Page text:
Superbike Freaks conducted a lot of investigative work earlier this year examining the leathers industry and how manufacturers produce their suits. As a result of this, we learned an awful lot about the differing quality from brand to brand. As my 5-year old gloves were seriously past their best, I decided to apply my new-found knowledge and treat myself to a pair of top-of-the-range, custom-made Held Phantom II gloves.
We like to put our money where our mouth is at SBF so, as part of an ongoing investigation into the quality of gear, each of the three of us chose a different pair of gloves for the purposes of long-term reviews.
I went with Held Phantoms; Ben chose the Kushitani GPR-6, and Rich is now sporting a pair of Arc-on Apex gloves.
Whilst researching for the leathers feature, we spoke to a number of people who had crashed badly wearing other popular brands of gloves and suffered horrible injuries. One guy sent us pictures of his hand which had been ground away in a number of places when his top-spec Alpinestars gloves completely disintegrated in a crash. The rest of his gear (a different brand to his gloves) was only scuffed and protected him perfectly well. Now, of course every crash is unique but there’s no way he slid down the road at 130mph doing a handstand, so we’d argue that the gloves didn’t perform as they should have. This wasn’t an isolated incident – we heard the exact same thing from a female racer who’d been wearing the same model gloves. On both of these occasions, the manufacturer inspected the gloves and said they were not defective. Obviously.
Coincidentally, the gloves I’d been wearing for the last five years (and, indeed, my pair before that) were also Alpinestars GP Pros. Luckily, I’ve never had a serious crash so I hadn’t found out how they’d perform when it mattered, but either way, I was upgrading.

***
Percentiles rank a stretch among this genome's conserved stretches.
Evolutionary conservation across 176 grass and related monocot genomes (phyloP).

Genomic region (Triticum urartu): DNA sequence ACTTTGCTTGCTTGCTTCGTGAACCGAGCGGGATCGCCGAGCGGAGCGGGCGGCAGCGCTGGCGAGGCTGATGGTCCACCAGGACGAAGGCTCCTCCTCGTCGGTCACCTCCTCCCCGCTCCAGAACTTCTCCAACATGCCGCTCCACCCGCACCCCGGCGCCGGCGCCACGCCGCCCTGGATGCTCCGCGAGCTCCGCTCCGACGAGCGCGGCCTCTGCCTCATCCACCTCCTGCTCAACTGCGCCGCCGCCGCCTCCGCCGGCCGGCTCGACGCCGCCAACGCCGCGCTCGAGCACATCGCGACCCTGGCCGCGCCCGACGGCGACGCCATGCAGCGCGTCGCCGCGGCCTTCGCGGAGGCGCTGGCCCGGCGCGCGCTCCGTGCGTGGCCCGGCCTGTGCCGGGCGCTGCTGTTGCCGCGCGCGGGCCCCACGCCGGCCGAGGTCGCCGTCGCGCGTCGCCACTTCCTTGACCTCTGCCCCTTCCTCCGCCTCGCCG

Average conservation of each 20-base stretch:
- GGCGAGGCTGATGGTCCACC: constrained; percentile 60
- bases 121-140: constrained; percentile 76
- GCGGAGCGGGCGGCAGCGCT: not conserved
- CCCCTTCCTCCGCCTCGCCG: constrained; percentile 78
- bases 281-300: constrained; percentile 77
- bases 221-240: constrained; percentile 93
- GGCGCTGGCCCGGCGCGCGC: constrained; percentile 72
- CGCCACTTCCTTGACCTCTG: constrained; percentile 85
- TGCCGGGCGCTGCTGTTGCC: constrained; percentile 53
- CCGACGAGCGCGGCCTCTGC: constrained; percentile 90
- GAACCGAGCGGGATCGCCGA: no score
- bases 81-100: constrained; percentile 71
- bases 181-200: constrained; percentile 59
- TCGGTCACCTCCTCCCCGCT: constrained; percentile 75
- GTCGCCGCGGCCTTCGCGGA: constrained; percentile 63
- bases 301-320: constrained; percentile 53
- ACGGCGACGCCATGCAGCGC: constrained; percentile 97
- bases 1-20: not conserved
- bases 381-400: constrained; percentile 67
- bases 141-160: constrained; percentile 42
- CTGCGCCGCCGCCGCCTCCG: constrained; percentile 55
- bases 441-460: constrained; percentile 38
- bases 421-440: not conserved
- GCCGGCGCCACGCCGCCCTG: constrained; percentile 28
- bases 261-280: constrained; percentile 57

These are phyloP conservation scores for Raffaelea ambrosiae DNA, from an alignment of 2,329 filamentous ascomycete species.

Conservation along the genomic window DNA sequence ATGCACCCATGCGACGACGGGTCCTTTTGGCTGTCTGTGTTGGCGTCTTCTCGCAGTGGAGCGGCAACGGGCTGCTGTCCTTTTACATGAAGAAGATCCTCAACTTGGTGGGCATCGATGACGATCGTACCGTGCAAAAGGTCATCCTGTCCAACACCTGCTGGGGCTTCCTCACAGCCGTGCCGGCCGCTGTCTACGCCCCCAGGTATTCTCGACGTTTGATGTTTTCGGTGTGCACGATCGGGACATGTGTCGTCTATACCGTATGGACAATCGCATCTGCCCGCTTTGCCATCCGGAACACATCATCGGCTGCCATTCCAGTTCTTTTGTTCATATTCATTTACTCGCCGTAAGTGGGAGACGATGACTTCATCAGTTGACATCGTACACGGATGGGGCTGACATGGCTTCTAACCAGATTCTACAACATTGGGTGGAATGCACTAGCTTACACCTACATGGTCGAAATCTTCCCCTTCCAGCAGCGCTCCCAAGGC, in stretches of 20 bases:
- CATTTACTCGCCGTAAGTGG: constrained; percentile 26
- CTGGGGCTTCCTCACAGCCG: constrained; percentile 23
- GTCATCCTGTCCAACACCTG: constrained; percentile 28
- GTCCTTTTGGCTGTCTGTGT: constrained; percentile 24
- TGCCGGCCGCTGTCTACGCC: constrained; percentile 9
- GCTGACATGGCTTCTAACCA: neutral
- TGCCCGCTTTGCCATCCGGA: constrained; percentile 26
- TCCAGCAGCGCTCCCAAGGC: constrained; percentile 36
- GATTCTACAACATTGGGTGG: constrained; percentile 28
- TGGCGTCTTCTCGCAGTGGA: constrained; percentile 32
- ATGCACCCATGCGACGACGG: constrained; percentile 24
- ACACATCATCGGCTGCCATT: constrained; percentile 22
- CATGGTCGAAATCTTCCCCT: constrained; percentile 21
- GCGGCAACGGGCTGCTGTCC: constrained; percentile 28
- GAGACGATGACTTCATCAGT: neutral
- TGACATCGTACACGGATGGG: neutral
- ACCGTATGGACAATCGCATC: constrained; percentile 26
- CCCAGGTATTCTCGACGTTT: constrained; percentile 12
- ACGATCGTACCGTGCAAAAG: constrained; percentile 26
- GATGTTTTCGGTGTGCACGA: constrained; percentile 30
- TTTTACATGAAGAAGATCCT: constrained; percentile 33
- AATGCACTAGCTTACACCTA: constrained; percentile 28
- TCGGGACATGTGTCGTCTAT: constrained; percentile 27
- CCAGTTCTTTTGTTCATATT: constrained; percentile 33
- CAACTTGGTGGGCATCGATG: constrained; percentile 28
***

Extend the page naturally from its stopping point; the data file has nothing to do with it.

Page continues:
Held is a globally respected brand of impeccable quality and their gloves are arguably the very best on the market.
Every year, Motorrad magazine (which is the biggest European biking mag) conducts a survey of over 50,000 riders and Held was once again the winner of multiple categories in 2017. Held has won the Best Gloves category every year for the last 12 years with 62% of voters choosing them.
We heard from a number of people who’d been injured wearing other brands of gloves before moving to Held and they all said they would never wear another make of glove again.
Why Held Phantom IIs?
Held’s Phantom IIs are iconic gloves and one of the few gloves anywhere which are available as made-to-measure. I’d tried on some Held Titan Evos before and found the off-the-peg sizing didn’t quite suit me, so finding out I could get them custom-made was a revelation.
They offer the same features as the Titan Evos (including titanium knuckle protection and incredibly abrasion-resistant stingray leather on the outside of the palms, which is usually the first part to impact the ground in a crash) but are far more customisable when it comes to the options.
Tech specs and features
So what makes these so good?
In terms of protection, the key features are impressive. The back of the hand and the two outer fingers are lined with DuPont™ Kevlar® fibre and Held also use Suprotect® shock-absorbing special foam on the back of the hand & ball of the thumb. This is similar to the D30 product and absorbs a much higher level of force than most other body armour.
The knuckles are covered in titanium, which looks cool as fuck as well as highly functional, and there are GFK protectors on the edge of the hand underneath Held’s SuperFabric is used to reinforce key impact zones such as the edge of the hands and the fingers. Superfabric is an incredibly abrasion-resistant and flexible material which has proven to be up to 2.5x as tough as kangaroo leather in abrasion tests.